Tag Archives: Financial Times


Gina Chon joins Financial Times


Business journalist Gina Chon, who most recently was at Quartz, has joined the Financial Times to cover U.S. regulatory stories.

Chon reports to Richard McGregor, the FT’s Washington bureau chief.

Chon had been at Quartz, the business news site run by The Atlantic, for less than a year. She previously was at The Wall Street Journal, where she resigned in June 2012 after admitting to sharing stories before publication with a government official who later became her husband while in Iraq.

Chon joined the Journal in 2005 in Detroit, followed by an assignment as Iraq correspondent in Baghdad from 2007 to 2009. She also reported for the Journal from Haiti in 2010 in the aftermath of the earthquake and has served as a M&A reporter for Money & Investing in New York since April 2010.

Prior to that, she wrote a book about the Khmer Rouge, trained Iraqi journalists, worked for AsiaWeek and Fortune in Seoul, was an editor at The Cambodia Daily in Phnom Penh, and reported and edited for the Associated Press. Gina speaks Korean, along with some French and Arabic.


Bloomberg: Financial Times is not for sale


Chris Smith of New York Magazine interviewed New York mayor Michael Bloomberg about a number of issues, including whether he’d buy the Financial Times, which has rumored to be for sale.

Here is an excerpt:

Does the future of journalism include you owning the Financial Times or the New York Times?
The Financial Times is not for sale. The New York Times is certainly not for sale.

But I’ve always said if you read Bloomberg Businessweek and The Economist cover to cover every week, you will know more than if you read the newspapers every day. And it’s probably true. And I think I’d say that about Businessweek even if it wasn’t owned by Bloomberg.

And if the Times were for sale?
I can’t answer a question like that. There are a handful of great newspapers with great journalism still. I don’t necessarily agree with their editorial policies or even their front page, but the Times is one of the great newspapers.

So you’d be interested.
As a reader, yes.

No, as a businessman.
I just can’t answer your question because you don’t know—I think the future of print journalism is problematic. Why Bezos bought the Post, I have no idea. He said that he wasn’t going to get involved in it. What’s the point of owning it if you don’t? Certainly not to make money. If you wanna have fun, buy the New York Post.

Read more here.


Private equity investor: Biz journalists can be your friends


Luke Johnson, who runs a private equity firm, writes on Tuesday’s Financial Times about how those in his field should talk more to business journalists.

Johnson writes, “Journalists will very rarely simply push the angle you want. They often approach a business story from a sceptical view. Inevitably, they want the personal element in any article – they are probably more interested in your house, car and net worth than the products you are trying to promote.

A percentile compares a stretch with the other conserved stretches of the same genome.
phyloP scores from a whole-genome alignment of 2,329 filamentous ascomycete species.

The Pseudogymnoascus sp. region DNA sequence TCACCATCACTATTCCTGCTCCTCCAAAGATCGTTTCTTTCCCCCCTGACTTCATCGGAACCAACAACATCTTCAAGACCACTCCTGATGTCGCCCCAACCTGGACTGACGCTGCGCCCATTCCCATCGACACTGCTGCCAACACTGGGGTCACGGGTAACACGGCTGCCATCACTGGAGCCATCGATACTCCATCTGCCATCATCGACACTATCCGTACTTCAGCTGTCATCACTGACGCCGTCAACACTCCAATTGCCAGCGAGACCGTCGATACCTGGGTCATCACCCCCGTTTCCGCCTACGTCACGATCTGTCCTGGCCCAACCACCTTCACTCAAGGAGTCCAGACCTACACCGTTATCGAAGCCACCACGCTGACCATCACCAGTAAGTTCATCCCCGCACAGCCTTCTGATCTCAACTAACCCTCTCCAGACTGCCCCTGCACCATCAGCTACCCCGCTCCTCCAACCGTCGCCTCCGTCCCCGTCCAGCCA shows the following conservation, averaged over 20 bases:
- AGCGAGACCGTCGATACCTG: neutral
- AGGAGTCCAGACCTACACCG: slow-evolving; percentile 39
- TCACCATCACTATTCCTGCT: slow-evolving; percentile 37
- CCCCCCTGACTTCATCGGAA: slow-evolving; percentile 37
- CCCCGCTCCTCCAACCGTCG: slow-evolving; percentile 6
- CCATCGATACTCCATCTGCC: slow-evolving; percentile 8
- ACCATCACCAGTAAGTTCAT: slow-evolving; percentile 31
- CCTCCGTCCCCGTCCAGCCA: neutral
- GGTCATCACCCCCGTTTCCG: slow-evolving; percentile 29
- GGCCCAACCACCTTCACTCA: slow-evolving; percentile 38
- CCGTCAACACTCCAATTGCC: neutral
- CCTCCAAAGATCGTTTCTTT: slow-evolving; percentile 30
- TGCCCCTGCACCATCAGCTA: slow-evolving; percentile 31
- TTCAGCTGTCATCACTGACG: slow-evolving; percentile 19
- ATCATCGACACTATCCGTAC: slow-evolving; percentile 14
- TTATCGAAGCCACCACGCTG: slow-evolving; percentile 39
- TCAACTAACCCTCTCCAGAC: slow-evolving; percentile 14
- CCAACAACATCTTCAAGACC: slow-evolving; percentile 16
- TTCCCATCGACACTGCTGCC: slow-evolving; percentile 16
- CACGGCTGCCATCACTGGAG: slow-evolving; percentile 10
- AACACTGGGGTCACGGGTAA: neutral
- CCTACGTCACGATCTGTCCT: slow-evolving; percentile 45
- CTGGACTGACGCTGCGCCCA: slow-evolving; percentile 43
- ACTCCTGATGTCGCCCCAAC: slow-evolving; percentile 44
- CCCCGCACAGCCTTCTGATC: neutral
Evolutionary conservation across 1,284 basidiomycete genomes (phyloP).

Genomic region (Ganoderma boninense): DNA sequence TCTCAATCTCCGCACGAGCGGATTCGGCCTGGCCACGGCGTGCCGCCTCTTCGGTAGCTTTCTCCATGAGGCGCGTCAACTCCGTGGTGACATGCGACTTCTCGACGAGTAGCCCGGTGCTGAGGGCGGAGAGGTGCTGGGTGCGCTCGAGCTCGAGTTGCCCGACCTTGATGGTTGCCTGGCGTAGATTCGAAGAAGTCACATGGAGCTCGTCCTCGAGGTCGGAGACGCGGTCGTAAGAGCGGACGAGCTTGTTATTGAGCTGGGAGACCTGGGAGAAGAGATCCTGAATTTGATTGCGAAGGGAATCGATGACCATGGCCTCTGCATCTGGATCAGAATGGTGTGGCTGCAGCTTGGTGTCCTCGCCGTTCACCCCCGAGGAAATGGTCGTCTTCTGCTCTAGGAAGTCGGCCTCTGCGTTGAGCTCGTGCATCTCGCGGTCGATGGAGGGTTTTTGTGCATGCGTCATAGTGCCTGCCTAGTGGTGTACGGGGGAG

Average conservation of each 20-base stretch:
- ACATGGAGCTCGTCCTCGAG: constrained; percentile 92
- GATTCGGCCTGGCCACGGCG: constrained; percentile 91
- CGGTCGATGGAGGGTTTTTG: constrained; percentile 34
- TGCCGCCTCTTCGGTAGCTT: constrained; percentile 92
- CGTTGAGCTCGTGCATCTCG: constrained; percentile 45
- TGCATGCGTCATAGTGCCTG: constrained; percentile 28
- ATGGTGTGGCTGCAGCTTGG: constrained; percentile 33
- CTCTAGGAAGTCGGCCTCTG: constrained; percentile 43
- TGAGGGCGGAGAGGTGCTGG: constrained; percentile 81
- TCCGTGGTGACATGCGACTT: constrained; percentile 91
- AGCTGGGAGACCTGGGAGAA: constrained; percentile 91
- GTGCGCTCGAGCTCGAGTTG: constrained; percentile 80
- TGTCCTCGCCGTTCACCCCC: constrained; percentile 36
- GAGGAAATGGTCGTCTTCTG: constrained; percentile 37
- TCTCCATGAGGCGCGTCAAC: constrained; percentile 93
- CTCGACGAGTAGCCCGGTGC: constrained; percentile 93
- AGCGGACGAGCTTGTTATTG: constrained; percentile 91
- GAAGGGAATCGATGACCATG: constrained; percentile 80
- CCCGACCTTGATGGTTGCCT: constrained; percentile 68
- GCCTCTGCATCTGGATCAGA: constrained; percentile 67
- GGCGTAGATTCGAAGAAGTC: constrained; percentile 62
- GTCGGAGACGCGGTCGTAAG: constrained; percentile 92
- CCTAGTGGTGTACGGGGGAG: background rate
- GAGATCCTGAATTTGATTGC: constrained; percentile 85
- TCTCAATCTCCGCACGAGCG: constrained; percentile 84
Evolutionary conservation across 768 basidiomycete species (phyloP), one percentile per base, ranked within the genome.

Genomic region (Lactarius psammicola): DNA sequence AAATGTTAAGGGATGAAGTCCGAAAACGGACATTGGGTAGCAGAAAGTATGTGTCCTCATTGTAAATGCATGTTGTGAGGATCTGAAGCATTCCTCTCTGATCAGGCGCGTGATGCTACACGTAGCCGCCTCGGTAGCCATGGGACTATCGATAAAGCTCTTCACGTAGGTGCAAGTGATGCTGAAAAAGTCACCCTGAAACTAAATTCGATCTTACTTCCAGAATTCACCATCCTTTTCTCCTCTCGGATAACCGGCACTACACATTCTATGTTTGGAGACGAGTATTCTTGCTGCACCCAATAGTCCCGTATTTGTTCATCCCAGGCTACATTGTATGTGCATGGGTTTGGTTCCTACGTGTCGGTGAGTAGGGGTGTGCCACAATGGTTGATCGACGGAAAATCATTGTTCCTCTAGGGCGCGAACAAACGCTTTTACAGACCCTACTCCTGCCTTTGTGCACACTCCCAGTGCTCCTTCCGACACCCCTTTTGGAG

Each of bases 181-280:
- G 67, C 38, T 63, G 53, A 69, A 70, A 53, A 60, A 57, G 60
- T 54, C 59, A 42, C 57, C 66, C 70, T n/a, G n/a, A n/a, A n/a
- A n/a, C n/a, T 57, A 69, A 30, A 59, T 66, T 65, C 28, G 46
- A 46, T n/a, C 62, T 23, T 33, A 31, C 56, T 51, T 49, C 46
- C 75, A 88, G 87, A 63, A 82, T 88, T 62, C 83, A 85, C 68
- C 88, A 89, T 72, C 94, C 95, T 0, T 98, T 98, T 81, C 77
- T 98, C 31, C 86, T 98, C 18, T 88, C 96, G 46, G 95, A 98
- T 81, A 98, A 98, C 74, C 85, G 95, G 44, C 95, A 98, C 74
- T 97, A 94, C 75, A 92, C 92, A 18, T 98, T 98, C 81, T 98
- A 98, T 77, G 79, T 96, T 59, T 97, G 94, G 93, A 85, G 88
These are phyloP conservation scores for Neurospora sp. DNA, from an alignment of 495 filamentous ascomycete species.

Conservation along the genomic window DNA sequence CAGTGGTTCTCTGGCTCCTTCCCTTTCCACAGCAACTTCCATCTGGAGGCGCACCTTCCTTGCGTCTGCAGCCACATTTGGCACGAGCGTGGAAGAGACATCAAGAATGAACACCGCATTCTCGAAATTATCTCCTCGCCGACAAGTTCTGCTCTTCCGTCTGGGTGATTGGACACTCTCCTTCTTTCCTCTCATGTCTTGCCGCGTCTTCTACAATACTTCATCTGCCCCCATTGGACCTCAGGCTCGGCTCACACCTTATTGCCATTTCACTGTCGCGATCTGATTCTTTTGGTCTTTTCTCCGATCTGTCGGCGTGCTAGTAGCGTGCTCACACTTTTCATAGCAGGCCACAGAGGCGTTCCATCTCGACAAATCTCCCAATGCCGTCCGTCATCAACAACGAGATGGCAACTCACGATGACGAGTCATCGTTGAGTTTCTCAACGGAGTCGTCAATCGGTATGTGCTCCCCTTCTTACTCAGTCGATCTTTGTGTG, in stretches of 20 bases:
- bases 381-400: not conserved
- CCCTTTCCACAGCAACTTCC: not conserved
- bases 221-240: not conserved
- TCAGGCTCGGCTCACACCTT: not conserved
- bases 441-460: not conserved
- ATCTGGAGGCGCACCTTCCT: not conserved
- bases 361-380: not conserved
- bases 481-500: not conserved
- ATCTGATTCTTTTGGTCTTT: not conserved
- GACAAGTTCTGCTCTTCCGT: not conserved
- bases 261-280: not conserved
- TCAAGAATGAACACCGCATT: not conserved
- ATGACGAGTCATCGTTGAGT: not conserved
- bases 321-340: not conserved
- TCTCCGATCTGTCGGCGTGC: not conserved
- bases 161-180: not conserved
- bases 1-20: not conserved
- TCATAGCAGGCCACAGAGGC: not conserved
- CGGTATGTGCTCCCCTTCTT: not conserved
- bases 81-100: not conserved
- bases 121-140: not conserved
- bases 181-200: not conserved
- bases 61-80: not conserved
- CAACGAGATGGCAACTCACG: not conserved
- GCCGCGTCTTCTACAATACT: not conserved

“Every profile is a trade-off: information you are willing to share against coverage they are willing to devote to your business. Ultimately, the writer and their editor decide what goes in the piece. And never think you can manipulate a journalist to print your version of the truth: competent ones will cross-check the facts.

“Many captains of industry assume the press are their enemy. In fact the opposite can be the case. Sir Richard Branson has always assiduously courted journalists and his activities have, in my opinion, been reported in a friendly way as a consequence. Indeed, positive appearances in the media have been a vital way of building the Virgin brand.

“Often I am rung up because a journalist has heard a rumour about an acquisition we might be about to make. Usually I come out with a bland response such as, ‘We never comment on market rumours,’ whatever the truth of the suggestion. Occasionally, one feels obliged to offer more, for good or bad reasons. You can talk off the record or on an unattributable basis, and all respectable writers will honour that curious code. Inevitably, if you help a reporter they are more likely to give your side of events a sympathetic airing.”

Read more here.

Robert Armstrong

FT names Armstrong head of Lex column


The Financial Times announced Monday the appointment of Robert Armstrong as head of Lex, the flagship daily opinion column available to premium FT.com subscribers and located on the back page of the newspaper.

Armstrong assumes this role with immediate effect and in January 2014 will relocate from New York to London, where he will manage Lex’s renowned team of columnists based throughout the globe.

“Robert brings clear and practical knowledge of global companies and markets,” said Lionel Barber, editor of the FT, in a statement. “He has already been instrumental in shaping the most respected business column in the world. His appointment ensures that the FT’s financial commentary will remain sharp and indispensable across all platforms, especially as Lex enters the next phase of digital development.”

“Since joining the FT in 2011, Armstrong has served as U.S. Lex editor and U.S. Lex columnist, focusing on US technology, health care and consumer goods companies. Prior to this, he was a senior columnist at Dow Jones Investment Banker and an equities securities analyst at Seminole Capital Partners.”

FT logo

How the FT is a breeding ground for top journalists


Maggie Brown of The Guardian in London writes about how many top journalists today got their start at The Financial Times.

Brown writes, “Future Times editor and News Corp chief executive Robert Thomson was already established at the FT when Harding arrived, having spent the previous decade as Beijing and then Toyko correspondent, and became his mentor.

“In his next job as the FT’s foreign news editor, Thomson assisted Harding’s key move to open a Shanghai office in 1996.

“The following year, Lambert moved to New York for 12 months to oversee the launch of the FT’s US edition, giving further scope for his talented recruits to flourish. Thomson became assistant editor in London. Lambert says: ‘The paper was going well to start with, and then a new opportunity was opening up.’

“If staff wanted to be a foreign correspondent, and report from around the world, they had their chance. Harding seized it. Bell still remembers a piece he wrote from Shanghai: “It was a matter of pride that he impressed with an article on how to cook a snake.”

“Harding went on to become media editor and Washington bureau chief. The FT, with its focus on business, finance, economics and foreign affairs, provides access to very powerful people. That is how Harding first met Rupert Murdoch, and his son James.

“Lambert observes that the US expansion served as ‘a very important pulpit’ to get noticed by the White House for top FT writers.”

Read more here.


FT names Edgecliffe-Johnson its U.S. news editor, Silverman its U.S. national editor


The Financial Times announced Monday the appointment of Andrew Edgecliffe-Johnson as U.S. news editor.

Starting in October, he will coordinate the FT’s daily Americas news coverage globally.